Pity the poor MGF. It spends years in development hell somewhere in the depths of Longbridge as Austin Rover umms and aahs over what to do and then, finally, when it sees the light of day Mazda has already stolen its thunder. It still manages to outsell the MX5 yet all anyone talks about, to this day, is how the MX5 is a proper sports car and the MGF isn’t as good.
2015 is, remarkably, the 20th anniversary of the MGF’s launch, itself 6 years after the MX5 arrived. In 1995 what nobody actually expected was for MG to rise like a Phoenix from the flames. MG had been killed off in 1980 (the decision to end production was announced the day after the company’s 60th anniversary) with the brand consigned to high performance versions of Austin Rover’s humdrum models.
The launch of the MGF was both surprising and odd. Rover was as usual struggling, despite BMW ownership, and investing in a low volume, relatively complex sports car hardly seemed a priority over rejuvenating the company’s lacklustre mainstream models. And yet the MGF hit the spot. Whereas previous MGs had been relatively simple, almost rudimentary cars more sporting than sports car, the F was the real deal. Mid engined, propelled by a decently swift motor and neatly styled, the new MG was almost alarmingly good compared to some of Rover’s contemporary offerings. The car was also fairly well screwed together and, while not cheap, it wasn’t daftly priced.
All of which explains why the MGF sold well. The steering may have been too light, the gearchange a bit porridgy, the chassis may have had more Metro origins than dealers would care to admit, but the car was easy to own and fairly practical. It was also fun to drive, neat-handling and swift. What it wasn’t sadly, was very reliable. The K-Series engine is one of Rover’s better efforts, and it has proper sporting credentials from powering the Lotus Elise, but the one thing it isn’t, at least in the MGF, is dependable. The MGF’s Achillies heel is its head gasket, thanks in part to its mid-engine layout which restricts cooling and therefore causes overheating.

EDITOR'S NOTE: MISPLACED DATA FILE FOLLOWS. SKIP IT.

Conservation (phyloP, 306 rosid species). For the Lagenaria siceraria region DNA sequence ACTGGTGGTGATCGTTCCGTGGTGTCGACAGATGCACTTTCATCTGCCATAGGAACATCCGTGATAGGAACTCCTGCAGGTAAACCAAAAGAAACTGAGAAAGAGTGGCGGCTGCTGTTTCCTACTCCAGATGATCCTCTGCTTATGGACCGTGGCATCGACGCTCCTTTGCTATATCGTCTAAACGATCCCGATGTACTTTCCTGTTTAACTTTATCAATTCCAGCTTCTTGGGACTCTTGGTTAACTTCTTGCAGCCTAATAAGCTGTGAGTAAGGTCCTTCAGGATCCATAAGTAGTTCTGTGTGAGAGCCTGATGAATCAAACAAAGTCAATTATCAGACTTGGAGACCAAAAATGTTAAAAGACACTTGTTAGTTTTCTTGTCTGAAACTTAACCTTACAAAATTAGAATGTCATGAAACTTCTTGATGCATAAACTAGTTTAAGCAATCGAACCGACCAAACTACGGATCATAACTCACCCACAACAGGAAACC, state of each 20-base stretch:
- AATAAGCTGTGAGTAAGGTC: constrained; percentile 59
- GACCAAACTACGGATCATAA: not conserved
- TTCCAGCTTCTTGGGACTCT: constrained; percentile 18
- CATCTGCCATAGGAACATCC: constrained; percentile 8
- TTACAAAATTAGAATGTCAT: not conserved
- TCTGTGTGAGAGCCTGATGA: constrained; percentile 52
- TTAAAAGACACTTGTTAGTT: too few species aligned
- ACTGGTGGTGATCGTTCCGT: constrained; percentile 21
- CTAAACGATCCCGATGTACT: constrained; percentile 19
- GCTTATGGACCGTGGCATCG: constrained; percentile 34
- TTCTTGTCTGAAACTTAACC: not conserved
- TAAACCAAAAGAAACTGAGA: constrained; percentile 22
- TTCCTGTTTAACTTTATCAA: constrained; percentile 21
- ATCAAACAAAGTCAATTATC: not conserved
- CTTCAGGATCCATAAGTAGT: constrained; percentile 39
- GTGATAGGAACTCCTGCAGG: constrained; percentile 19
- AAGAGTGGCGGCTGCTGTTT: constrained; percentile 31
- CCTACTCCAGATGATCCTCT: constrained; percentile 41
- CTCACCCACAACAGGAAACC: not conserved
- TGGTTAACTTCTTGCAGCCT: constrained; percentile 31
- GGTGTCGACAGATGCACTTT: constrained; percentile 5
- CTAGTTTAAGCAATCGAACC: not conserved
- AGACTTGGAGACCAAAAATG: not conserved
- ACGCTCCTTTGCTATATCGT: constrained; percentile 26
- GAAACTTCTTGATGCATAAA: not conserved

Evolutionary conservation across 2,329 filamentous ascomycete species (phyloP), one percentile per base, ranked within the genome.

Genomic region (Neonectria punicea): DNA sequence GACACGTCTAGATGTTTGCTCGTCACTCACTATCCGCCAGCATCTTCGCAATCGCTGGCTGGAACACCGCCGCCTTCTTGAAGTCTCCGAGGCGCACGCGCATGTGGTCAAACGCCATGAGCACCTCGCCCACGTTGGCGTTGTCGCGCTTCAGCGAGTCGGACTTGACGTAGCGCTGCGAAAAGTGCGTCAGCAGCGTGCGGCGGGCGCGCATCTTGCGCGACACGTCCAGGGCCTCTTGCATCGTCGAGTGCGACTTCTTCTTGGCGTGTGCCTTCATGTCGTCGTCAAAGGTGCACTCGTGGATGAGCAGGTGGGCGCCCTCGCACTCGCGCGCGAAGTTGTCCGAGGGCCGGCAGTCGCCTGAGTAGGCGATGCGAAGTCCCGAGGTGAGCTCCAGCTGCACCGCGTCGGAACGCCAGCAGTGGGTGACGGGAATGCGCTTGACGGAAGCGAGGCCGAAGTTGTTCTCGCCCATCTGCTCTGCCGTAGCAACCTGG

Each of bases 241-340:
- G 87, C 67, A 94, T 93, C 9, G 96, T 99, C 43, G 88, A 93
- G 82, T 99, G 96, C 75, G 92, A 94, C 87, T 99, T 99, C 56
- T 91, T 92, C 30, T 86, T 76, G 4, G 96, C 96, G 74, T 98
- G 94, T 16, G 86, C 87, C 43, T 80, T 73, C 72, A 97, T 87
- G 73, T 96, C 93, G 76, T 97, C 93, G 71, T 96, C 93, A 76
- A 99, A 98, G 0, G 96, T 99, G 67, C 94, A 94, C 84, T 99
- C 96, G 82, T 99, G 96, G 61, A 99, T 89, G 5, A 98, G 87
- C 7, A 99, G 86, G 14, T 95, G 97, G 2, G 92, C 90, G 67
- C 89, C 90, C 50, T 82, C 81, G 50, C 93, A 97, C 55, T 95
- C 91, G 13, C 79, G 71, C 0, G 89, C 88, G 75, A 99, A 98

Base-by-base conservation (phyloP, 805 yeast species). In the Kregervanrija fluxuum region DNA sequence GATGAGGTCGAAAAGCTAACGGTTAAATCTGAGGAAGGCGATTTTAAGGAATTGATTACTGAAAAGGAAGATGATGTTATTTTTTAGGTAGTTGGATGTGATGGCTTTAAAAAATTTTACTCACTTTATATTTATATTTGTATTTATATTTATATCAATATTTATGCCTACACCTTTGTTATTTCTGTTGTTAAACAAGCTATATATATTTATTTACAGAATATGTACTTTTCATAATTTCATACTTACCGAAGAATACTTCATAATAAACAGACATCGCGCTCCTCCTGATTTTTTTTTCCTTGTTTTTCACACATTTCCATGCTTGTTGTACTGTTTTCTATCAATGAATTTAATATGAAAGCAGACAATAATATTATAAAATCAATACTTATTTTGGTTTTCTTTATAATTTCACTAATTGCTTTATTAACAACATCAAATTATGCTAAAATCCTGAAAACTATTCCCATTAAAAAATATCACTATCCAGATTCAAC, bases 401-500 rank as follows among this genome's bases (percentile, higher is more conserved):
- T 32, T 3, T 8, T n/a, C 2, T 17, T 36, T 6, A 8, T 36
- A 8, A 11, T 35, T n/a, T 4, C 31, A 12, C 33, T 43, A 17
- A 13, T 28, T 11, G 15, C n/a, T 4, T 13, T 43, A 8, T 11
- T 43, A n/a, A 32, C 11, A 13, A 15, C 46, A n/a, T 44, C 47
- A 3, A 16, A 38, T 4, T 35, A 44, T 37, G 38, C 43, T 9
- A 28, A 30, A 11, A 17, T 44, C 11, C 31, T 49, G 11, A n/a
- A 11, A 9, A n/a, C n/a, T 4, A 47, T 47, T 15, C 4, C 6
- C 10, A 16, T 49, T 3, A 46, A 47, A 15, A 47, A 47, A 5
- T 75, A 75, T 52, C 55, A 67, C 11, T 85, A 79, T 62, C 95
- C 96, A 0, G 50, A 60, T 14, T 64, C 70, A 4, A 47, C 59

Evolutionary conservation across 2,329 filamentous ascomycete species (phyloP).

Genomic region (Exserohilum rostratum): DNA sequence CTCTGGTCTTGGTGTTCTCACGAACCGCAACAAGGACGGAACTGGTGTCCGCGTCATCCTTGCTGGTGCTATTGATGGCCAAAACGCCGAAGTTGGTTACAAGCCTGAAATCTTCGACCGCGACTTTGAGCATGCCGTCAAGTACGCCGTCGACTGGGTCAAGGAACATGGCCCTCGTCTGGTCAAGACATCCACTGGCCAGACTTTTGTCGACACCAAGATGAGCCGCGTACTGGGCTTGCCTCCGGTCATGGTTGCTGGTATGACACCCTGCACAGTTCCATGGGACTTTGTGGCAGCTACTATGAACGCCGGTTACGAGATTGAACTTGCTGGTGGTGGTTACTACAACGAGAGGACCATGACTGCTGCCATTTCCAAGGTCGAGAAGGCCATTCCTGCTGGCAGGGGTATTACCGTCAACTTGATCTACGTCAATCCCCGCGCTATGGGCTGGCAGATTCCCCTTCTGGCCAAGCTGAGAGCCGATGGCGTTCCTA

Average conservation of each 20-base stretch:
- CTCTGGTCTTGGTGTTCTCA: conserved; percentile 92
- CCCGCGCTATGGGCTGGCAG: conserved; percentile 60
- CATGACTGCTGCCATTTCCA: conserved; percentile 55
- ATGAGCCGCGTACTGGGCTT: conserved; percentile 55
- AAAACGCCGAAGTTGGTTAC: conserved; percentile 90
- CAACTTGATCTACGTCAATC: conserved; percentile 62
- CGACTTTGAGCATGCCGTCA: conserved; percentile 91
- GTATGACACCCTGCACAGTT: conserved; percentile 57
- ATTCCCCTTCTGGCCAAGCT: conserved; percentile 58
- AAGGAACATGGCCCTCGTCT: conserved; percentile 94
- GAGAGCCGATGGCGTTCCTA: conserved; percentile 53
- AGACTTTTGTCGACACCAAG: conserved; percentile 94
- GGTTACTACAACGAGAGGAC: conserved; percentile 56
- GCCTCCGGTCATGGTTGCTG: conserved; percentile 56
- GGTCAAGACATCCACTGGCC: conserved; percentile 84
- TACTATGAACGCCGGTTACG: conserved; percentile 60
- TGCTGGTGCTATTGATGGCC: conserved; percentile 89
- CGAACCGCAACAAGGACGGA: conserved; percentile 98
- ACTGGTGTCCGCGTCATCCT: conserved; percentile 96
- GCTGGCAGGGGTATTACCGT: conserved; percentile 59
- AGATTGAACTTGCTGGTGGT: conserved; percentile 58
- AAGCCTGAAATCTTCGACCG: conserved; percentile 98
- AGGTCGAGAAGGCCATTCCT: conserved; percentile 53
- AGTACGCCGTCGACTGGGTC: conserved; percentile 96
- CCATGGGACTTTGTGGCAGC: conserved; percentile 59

So 20 years on, where has all this left the MGF? The car has a loyal, enthusiastic following but so far it has failed to ignite the wider world like the MGB. Or, indeed, the MX5. While the miniature Mazda has proved a hit with the young as well as the old, the MGF has drifted into a more amorphous zone, a cheap weekend-stroke-second car popular with couples. Mostly this seems to be a consequence of its woeful reliability: buying a MGF is certainly a risky prospect, it’s not so much a question of if as when. Which at least has one advantage: the F is cheap as chips. You can get into a road legal F for a few hundred pounds. And I do really mean A Few.
It may seem odd, then, that we have two MGFs on the fleet and just one MX5. If all I’ve said is true, who would hire one? As it turns out, quite a lot of people. Today, 20 years on, the F may not be an ideal purchase but it is a good car to hire. Everything that made it good when new still applies: it’s quick, comfortable and practical. It’s also engaging and characterful to drive. I owned a mk1 MX5 for a couple of years: it handles much better, changes gear better, perhaps even looks better. And it has none of the F’s reliability woes. But for me it lacked character: it felt like driving a very good washing machine. The F isn’t like that. The MG is fun, it doesn’t flatter the foolhardly like the MX5 and it’s comfortable to drive over any distance, unlike the MX5.
It may take a while for the F to be seen as a worthy successor to the B but let’s hope that day does come. Because the F is, whisper it, much better than a B: sure, you say, it was designed 30 years after the B, of course it is. But it’s more than that: the F does the job it was designed for better than its predecessor.
You can discover the F at our Midlands or Peak District sites from £160 for the weekend. To find out more call 01527 893733 or visit http://www.greatescapecars.co.uk. Mention this blog and claim 10% off.